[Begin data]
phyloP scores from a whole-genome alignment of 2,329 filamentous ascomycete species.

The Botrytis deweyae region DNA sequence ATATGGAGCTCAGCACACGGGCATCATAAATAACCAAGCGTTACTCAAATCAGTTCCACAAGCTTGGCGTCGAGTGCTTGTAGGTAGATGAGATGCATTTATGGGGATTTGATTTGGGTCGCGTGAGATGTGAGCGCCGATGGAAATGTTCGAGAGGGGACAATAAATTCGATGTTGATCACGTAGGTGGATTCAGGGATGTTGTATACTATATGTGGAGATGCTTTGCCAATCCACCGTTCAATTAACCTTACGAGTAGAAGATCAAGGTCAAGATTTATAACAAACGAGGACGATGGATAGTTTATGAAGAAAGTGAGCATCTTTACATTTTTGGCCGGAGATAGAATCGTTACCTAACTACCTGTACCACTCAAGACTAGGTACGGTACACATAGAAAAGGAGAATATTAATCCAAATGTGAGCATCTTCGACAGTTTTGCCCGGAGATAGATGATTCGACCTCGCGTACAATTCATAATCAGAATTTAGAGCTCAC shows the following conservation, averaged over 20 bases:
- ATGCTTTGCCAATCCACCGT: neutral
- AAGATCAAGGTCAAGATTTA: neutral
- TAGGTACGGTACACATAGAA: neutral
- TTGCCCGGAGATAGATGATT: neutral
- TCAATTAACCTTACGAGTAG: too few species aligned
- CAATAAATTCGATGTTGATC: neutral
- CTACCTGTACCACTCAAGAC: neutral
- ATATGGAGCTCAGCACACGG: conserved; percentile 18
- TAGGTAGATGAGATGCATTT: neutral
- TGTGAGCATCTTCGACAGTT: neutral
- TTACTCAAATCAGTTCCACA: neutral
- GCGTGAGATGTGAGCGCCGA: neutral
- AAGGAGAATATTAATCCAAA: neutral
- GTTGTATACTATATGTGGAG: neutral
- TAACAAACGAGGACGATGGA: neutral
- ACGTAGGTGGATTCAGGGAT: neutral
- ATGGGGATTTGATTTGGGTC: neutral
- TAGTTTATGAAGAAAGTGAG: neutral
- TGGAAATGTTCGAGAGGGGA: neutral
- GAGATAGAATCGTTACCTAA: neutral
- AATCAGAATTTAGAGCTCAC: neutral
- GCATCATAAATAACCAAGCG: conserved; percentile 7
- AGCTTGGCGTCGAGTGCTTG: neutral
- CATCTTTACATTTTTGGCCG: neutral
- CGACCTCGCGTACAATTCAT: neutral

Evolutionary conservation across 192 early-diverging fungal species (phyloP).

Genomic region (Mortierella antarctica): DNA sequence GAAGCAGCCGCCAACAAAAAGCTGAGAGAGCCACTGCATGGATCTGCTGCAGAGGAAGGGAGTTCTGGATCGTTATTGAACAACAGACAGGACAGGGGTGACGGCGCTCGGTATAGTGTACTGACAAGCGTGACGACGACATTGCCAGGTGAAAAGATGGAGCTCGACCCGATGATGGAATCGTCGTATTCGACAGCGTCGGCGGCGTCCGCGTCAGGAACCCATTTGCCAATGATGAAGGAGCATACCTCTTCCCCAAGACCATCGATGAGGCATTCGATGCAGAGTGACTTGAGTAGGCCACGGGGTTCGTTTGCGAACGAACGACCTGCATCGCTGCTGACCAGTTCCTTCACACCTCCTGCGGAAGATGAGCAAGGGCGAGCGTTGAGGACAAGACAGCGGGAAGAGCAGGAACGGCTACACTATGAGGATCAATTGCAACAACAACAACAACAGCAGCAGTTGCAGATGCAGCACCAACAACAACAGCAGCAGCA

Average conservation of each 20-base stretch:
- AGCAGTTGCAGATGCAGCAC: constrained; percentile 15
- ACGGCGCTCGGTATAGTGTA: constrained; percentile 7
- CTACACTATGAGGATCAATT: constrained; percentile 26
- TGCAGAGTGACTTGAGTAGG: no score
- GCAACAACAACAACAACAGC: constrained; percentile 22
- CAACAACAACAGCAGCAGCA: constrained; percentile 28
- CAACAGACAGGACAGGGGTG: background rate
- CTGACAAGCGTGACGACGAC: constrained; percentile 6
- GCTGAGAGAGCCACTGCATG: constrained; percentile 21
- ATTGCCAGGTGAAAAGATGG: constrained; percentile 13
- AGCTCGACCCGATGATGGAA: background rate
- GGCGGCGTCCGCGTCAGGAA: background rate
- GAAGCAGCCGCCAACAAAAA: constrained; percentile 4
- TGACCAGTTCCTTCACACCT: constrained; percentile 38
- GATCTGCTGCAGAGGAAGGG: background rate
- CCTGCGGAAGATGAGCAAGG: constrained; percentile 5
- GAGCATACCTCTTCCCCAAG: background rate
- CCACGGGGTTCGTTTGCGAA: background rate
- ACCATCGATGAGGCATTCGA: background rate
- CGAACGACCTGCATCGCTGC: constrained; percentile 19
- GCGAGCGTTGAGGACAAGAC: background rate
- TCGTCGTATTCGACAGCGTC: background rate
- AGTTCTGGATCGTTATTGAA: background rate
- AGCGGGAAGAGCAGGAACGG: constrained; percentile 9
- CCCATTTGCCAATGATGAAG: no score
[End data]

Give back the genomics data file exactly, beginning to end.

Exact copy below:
phyloP scores from a whole-genome alignment of 2,329 filamentous ascomycete species.

The Botrytis deweyae region DNA sequence ATATGGAGCTCAGCACACGGGCATCATAAATAACCAAGCGTTACTCAAATCAGTTCCACAAGCTTGGCGTCGAGTGCTTGTAGGTAGATGAGATGCATTTATGGGGATTTGATTTGGGTCGCGTGAGATGTGAGCGCCGATGGAAATGTTCGAGAGGGGACAATAAATTCGATGTTGATCACGTAGGTGGATTCAGGGATGTTGTATACTATATGTGGAGATGCTTTGCCAATCCACCGTTCAATTAACCTTACGAGTAGAAGATCAAGGTCAAGATTTATAACAAACGAGGACGATGGATAGTTTATGAAGAAAGTGAGCATCTTTACATTTTTGGCCGGAGATAGAATCGTTACCTAACTACCTGTACCACTCAAGACTAGGTACGGTACACATAGAAAAGGAGAATATTAATCCAAATGTGAGCATCTTCGACAGTTTTGCCCGGAGATAGATGATTCGACCTCGCGTACAATTCATAATCAGAATTTAGAGCTCAC shows the following conservation, averaged over 20 bases:
- ATGCTTTGCCAATCCACCGT: neutral
- AAGATCAAGGTCAAGATTTA: neutral
- TAGGTACGGTACACATAGAA: neutral
- TTGCCCGGAGATAGATGATT: neutral
- TCAATTAACCTTACGAGTAG: too few species aligned
- CAATAAATTCGATGTTGATC: neutral
- CTACCTGTACCACTCAAGAC: neutral
- ATATGGAGCTCAGCACACGG: conserved; percentile 18
- TAGGTAGATGAGATGCATTT: neutral
- TGTGAGCATCTTCGACAGTT: neutral
- TTACTCAAATCAGTTCCACA: neutral
- GCGTGAGATGTGAGCGCCGA: neutral
- AAGGAGAATATTAATCCAAA: neutral
- GTTGTATACTATATGTGGAG: neutral
- TAACAAACGAGGACGATGGA: neutral
- ACGTAGGTGGATTCAGGGAT: neutral
- ATGGGGATTTGATTTGGGTC: neutral
- TAGTTTATGAAGAAAGTGAG: neutral
- TGGAAATGTTCGAGAGGGGA: neutral
- GAGATAGAATCGTTACCTAA: neutral
- AATCAGAATTTAGAGCTCAC: neutral
- GCATCATAAATAACCAAGCG: conserved; percentile 7
- AGCTTGGCGTCGAGTGCTTG: neutral
- CATCTTTACATTTTTGGCCG: neutral
- CGACCTCGCGTACAATTCAT: neutral

Evolutionary conservation across 192 early-diverging fungal species (phyloP).

Genomic region (Mortierella antarctica): DNA sequence GAAGCAGCCGCCAACAAAAAGCTGAGAGAGCCACTGCATGGATCTGCTGCAGAGGAAGGGAGTTCTGGATCGTTATTGAACAACAGACAGGACAGGGGTGACGGCGCTCGGTATAGTGTACTGACAAGCGTGACGACGACATTGCCAGGTGAAAAGATGGAGCTCGACCCGATGATGGAATCGTCGTATTCGACAGCGTCGGCGGCGTCCGCGTCAGGAACCCATTTGCCAATGATGAAGGAGCATACCTCTTCCCCAAGACCATCGATGAGGCATTCGATGCAGAGTGACTTGAGTAGGCCACGGGGTTCGTTTGCGAACGAACGACCTGCATCGCTGCTGACCAGTTCCTTCACACCTCCTGCGGAAGATGAGCAAGGGCGAGCGTTGAGGACAAGACAGCGGGAAGAGCAGGAACGGCTACACTATGAGGATCAATTGCAACAACAACAACAACAGCAGCAGTTGCAGATGCAGCACCAACAACAACAGCAGCAGCA

Average conservation of each 20-base stretch:
- AGCAGTTGCAGATGCAGCAC: constrained; percentile 15
- ACGGCGCTCGGTATAGTGTA: constrained; percentile 7
- CTACACTATGAGGATCAATT: constrained; percentile 26
- TGCAGAGTGACTTGAGTAGG: no score
- GCAACAACAACAACAACAGC: constrained; percentile 22
- CAACAACAACAGCAGCAGCA: constrained; percentile 28
- CAACAGACAGGACAGGGGTG: background rate
- CTGACAAGCGTGACGACGAC: constrained; percentile 6
- GCTGAGAGAGCCACTGCATG: constrained; percentile 21
- ATTGCCAGGTGAAAAGATGG: constrained; percentile 13
- AGCTCGACCCGATGATGGAA: background rate
- GGCGGCGTCCGCGTCAGGAA: background rate
- GAAGCAGCCGCCAACAAAAA: constrained; percentile 4
- TGACCAGTTCCTTCACACCT: constrained; percentile 38
- GATCTGCTGCAGAGGAAGGG: background rate
- CCTGCGGAAGATGAGCAAGG: constrained; percentile 5
- GAGCATACCTCTTCCCCAAG: background rate
- CCACGGGGTTCGTTTGCGAA: background rate
- ACCATCGATGAGGCATTCGA: background rate
- CGAACGACCTGCATCGCTGC: constrained; percentile 19
- GCGAGCGTTGAGGACAAGAC: background rate
- TCGTCGTATTCGACAGCGTC: background rate
- AGTTCTGGATCGTTATTGAA: background rate
- AGCGGGAAGAGCAGGAACGG: constrained; percentile 9
- CCCATTTGCCAATGATGAAG: no score